Guest Post by Walaa Salah, Strategic Initiative for Women in the Horn of Africa
As part of the International Campaign to Stop Rape & Gender Violence in Conflict delegation to the African Union Summit in Addis Ababa, on January 22-23, the delegation’s members from across Africa were offered attendance to a pre-summit side event, the Gender is My Agenda Campaign (GIMAC).
Gender is My Agenda is a broad campaign for women and men from African countries, providing a platform for African organizations and international organizations with interest in Africa that have a mandate on gender equality. The meetings of the campaign take place twice a year prior to the African Union Summit, and participants come from all around the continent to advocate and raise concerns on issues related to women’s rights and gender equality. The organizations then take the recommendations from the meeting to the African Union leaders and commissioners.
The agenda of the meeting was varied, reflecting the variety of issues the participants are involved in and the outstanding civil society organizations who attend the GIMAC meetings regularly. The theme of meeting was also influenced and connected with the theme of the AU Summit which was “Pan-Africanism and African Renaissance.” The meeting agenda covered issues related to: women's role in Pan-Africanism and African renaissance, women's access to education, gender and climate change and other important issues.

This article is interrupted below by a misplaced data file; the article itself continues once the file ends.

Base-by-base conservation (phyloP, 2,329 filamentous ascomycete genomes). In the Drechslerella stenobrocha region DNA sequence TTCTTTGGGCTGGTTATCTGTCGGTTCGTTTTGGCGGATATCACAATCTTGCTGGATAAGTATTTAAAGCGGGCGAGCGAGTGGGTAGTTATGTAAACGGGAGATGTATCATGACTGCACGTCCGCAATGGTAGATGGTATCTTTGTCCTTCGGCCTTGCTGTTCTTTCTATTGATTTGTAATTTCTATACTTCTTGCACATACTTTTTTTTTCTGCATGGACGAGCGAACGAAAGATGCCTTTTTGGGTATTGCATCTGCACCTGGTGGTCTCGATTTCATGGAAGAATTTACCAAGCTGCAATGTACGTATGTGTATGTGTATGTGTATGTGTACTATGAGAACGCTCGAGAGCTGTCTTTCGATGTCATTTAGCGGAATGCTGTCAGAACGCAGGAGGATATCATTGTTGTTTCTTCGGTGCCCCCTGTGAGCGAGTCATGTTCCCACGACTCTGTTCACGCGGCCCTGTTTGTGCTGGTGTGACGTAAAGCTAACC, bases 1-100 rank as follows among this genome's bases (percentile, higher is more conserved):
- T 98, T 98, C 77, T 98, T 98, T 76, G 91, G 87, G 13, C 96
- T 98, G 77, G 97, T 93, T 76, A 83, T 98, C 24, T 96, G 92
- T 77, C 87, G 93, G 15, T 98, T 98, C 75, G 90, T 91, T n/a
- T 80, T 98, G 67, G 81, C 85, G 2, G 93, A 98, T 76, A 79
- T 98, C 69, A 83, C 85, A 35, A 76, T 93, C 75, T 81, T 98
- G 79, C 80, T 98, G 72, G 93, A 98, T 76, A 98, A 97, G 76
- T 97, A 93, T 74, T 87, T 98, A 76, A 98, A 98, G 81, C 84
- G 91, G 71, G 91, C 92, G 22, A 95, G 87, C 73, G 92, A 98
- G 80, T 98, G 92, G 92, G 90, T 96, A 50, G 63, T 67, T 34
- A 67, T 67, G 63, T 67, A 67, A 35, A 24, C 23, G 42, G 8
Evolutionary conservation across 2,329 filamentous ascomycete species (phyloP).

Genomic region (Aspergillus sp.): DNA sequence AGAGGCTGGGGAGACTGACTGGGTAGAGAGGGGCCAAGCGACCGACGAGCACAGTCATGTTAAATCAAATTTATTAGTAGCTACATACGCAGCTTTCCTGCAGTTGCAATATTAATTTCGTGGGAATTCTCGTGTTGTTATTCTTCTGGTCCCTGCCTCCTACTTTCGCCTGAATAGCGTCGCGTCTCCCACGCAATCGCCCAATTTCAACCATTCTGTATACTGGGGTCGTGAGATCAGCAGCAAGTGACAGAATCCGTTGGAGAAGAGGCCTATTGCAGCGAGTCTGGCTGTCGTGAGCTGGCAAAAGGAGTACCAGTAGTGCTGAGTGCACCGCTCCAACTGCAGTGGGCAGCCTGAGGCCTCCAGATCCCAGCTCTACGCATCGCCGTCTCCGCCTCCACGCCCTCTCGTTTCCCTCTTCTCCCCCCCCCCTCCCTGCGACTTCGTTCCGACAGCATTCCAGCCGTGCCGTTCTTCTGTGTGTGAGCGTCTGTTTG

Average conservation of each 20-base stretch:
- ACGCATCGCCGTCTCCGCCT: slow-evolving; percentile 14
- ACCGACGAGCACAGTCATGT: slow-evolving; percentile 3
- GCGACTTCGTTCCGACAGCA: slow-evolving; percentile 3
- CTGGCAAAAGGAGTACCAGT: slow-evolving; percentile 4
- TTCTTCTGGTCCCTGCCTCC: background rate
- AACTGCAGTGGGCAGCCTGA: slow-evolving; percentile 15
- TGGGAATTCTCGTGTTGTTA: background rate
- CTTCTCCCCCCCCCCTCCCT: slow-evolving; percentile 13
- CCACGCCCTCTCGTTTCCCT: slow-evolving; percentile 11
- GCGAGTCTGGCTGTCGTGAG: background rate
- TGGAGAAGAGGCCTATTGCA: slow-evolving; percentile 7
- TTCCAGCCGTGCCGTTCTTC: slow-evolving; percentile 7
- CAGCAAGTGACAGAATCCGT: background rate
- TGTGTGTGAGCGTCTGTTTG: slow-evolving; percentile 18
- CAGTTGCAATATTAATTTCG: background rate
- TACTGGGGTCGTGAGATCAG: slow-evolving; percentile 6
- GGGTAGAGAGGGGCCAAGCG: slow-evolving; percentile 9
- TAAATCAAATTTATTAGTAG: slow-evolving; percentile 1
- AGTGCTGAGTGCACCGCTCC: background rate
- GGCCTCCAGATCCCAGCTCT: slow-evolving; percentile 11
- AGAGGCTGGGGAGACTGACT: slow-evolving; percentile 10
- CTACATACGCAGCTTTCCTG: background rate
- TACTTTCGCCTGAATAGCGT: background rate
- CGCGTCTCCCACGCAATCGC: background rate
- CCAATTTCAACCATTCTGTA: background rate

During the meeting the issue of rape in conflict in Africa was one of the main topics on the agenda - and was raised as one of the main concerns in Africa. The International Campaign to Stop Rape & Gender Violence in Conflict participated in a panel on ending sexual violence, with two speakers from Sudan and the Democratic Republic of Congo together with panelists from South Sudan and Central African Republic. Both of the Campaign's panelists are grassroots activists working directly with rape victims, and in their statement they captured the atrocities of the rape survivors, the legal and social challenges concerning bringing justice to the victims and the polices restricting women access to justice and support. At the end of their statement each of the panelists concluded with recommendations to the African countries, African Commission and to the civil society organizations working on issues related to gender based violence.
It was my first time to attend a Gender is My Agenda meeting and I am pleased that the Campaign offered me the opportunity to participate and learn more. Knowing how best to engage with the African Union was really one of the main learning experiences during our delegation.